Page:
The Economic Journal
The Economic Journal was first published in 1891 with a view of promoting the advancement of economic knowledge. Today, The Economic Journal is among the foremost of the learned journals in economics. It is invaluable to anyone with an active interest in economic issues and has established a reputation for excellence.The Economic Journal is a general journal with papers that appeal to a broad and global readership and offer a speedy and fair review process for papers in all fields of economics.
JSTOR provides a digital archive of the print version of The Economic Journal. The electronic version of The Economic Journal is available at http://www.interscience.wiley.com. Authorized users may be able to access the full text articles at this site.
Coverage: 1891-2012 (Vol. 1, No. 1 - Vol. 122, No. 565)
The "moving wall" represents the time period between the last issue available in JSTOR and the most recently published issue of a journal. Moving walls are generally represented in years. In rare instances, a publisher has elected to have a "zero" moving wall, so their current issues are available in JSTOR shortly after publication.
Note: In calculating the moving wall, the current year is not counted.
For example, if the current year is 2008 and a journal has a 5 year moving wall, articles from the year 2002 are available.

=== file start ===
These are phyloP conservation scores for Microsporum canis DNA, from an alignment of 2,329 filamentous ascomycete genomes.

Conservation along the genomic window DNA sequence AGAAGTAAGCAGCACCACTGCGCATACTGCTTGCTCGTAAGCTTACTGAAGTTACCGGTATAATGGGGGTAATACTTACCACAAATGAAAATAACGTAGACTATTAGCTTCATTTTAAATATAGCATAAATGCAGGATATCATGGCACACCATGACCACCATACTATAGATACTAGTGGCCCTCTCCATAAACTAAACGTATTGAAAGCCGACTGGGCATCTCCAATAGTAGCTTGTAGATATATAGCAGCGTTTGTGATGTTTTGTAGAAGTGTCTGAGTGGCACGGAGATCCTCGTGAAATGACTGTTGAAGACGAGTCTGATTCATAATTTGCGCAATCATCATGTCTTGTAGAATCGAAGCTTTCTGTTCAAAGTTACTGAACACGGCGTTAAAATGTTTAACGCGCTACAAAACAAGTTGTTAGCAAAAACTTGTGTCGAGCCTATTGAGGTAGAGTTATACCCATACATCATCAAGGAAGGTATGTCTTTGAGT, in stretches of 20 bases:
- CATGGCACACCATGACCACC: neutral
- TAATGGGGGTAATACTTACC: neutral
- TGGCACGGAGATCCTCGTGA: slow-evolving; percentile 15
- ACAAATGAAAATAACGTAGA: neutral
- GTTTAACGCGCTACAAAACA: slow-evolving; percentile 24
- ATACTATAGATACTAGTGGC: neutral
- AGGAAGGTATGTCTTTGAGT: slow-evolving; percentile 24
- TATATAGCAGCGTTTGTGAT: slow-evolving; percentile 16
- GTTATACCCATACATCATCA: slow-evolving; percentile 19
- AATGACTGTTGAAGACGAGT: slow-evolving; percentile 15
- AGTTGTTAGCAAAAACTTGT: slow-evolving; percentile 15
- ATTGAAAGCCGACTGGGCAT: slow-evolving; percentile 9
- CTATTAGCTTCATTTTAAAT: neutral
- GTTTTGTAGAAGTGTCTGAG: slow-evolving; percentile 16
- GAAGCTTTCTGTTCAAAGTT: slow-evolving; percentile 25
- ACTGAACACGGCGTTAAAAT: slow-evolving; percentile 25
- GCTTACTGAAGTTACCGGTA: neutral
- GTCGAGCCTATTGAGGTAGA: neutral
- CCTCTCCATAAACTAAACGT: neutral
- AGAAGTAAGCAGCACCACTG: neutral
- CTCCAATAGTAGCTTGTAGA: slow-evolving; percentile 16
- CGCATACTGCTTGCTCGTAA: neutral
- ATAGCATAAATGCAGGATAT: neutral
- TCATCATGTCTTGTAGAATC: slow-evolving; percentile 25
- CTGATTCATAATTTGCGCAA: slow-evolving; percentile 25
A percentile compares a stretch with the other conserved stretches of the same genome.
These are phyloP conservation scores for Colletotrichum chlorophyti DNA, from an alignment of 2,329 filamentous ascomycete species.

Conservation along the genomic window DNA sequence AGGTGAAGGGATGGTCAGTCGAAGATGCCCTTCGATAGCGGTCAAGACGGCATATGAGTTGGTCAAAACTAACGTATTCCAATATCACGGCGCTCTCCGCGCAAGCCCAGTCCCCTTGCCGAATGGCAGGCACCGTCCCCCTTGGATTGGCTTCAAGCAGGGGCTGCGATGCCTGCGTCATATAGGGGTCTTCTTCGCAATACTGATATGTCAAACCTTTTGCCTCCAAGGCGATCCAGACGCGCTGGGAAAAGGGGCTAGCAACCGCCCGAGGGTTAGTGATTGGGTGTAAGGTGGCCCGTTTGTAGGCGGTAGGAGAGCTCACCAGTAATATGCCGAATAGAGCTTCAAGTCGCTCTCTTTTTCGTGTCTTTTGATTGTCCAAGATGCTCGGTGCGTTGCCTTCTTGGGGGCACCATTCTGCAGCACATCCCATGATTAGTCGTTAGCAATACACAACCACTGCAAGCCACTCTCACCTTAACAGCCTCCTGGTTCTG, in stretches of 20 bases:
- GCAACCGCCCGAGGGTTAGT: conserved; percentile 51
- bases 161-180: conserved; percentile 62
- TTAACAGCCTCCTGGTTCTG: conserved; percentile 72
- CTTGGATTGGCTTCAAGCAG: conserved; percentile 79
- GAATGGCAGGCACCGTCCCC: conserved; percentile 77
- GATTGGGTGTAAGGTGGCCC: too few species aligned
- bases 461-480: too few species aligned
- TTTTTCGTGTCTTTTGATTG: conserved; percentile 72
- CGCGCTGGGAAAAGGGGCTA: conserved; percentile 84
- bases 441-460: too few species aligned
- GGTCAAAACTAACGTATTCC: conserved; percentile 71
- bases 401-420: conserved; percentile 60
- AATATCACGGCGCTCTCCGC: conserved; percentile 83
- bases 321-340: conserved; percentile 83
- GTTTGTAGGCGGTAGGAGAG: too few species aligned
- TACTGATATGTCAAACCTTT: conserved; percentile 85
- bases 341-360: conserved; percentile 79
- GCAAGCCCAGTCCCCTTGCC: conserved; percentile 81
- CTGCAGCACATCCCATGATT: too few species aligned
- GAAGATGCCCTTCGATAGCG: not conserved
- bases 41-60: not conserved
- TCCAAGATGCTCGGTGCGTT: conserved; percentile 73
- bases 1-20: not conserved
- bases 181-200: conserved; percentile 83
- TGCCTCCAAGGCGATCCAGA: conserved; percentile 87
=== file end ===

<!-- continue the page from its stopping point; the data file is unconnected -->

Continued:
- Terms Related to the Moving Wall
- Fixed walls: Journals with no new volumes being added to the archive.
- Absorbed: Journals that are combined with another title.
- Complete: Journals that are no longer published or that have been combined with another title.
Subjects: Business & Economics, Business, Economics
Collections: Arts & Sciences I Collection, Business & Economics Collection, Business I Collection, JSTOR Essential Collection
These fourteen essays covering a wide range of subjects of great current interest reflect the continuous evolution of the author’s thought from 1951 to 1961. Range and flexibility characterize Alexander Gerschenkron’s dynamic approach to Europe’s industrial history. Connecting evolution in individual countries with their degree of economic backwardness, he presents the industrialization of the continent as a “case of unity in diversity,” thus offering a cogent alternative, supported by case studies, to the traditional view of industrialization as monotonous repetition of the same process from country to country. Brought together for the first time, these essays were originally published in specialized periodicals in the United States and abroad.
Explaining and systematizing the elements of creative innovation in industrial history, Gerschenkron opens new paths of research and poses a number of pertinent questions for the problem of economic development in backward countries. His versatile analysis not only includes construction of ingenious industrial output indices and fruitful historical hypotheses on the index-number problem, but also original insights gleaned from a study of Soviet novels and a brilliant critique of Doctor Zhivago.